Theme Of Death Of The Moth By Virginia Woolf

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It is human nature to ponder the idea of death. Throughout history, humans have relied on religion and tales of an afterlife and a greater being to satisfy their curiosity and questions such as what is death? Can one change their fate of how they pass? Is death larger than life? The battle between one’s fate and will is explored through the essay “The Death of The Moth” by Virginia Woolf. The soft flow of her words paint images of benign winds and a sharp breath on a mid-September day; her phrases put her readers at peace, but the sudden struggles she writes brings a rigid edge into the short story leaving the readers curious and hooked. In her essay readers are presented with the opportunity to put their lives into perspective; one simply does not know when they will pass.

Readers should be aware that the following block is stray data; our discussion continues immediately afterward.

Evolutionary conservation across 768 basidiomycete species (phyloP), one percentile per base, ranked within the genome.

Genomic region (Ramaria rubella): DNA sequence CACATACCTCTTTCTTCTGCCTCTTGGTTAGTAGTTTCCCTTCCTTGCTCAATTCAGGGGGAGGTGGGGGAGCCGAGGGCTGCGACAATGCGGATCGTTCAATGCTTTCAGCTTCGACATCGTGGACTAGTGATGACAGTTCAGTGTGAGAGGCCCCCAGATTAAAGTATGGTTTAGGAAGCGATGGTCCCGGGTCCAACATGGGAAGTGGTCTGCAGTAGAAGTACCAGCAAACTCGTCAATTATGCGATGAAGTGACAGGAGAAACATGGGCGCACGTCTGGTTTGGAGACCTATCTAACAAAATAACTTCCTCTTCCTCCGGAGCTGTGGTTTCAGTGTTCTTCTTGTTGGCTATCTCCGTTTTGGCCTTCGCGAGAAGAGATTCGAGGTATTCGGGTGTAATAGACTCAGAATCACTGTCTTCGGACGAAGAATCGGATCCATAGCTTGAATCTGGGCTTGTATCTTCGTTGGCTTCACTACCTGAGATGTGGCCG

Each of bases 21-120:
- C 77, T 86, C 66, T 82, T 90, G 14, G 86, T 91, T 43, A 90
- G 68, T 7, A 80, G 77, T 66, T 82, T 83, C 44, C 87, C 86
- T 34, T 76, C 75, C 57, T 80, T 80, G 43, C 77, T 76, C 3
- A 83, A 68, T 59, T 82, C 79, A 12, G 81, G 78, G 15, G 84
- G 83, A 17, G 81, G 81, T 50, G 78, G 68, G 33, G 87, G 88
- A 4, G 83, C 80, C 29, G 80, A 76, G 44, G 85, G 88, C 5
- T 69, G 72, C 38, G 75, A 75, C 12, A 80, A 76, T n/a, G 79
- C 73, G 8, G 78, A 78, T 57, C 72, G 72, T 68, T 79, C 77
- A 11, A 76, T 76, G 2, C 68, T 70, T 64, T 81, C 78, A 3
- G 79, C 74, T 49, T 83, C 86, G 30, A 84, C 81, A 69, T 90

Virginia Woolf’s detailed vocabulary and flowing phrases create an image of a new and gentle autumn day. After examining the common knowledge of moths “that fly
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Readers are placed into a different perspective as Woolf wraps the essay up letting the readers know that the struggles the moth faced against the ugly fate of death was just a metaphor for human life. In the end, it is assumed that death will always win. One can simply not change their fate even as they try to fight against it. She concludes her essay stating “just as life had been strange a few minutes before, so death was now strange”. What started off as a stranger became all knowing to the moth and the moth seemed to cry “o yes, [...] death is stronger than I am”. Virginia Woolf’s powerful and beautiful words leave readers astonished and allows them to look at life in a completely new angle. As stated in “The Death of The Moth”, the timing of when one passes is controlled strictly by fate, therefore it can be concluded that one should live their life doing the things that make them

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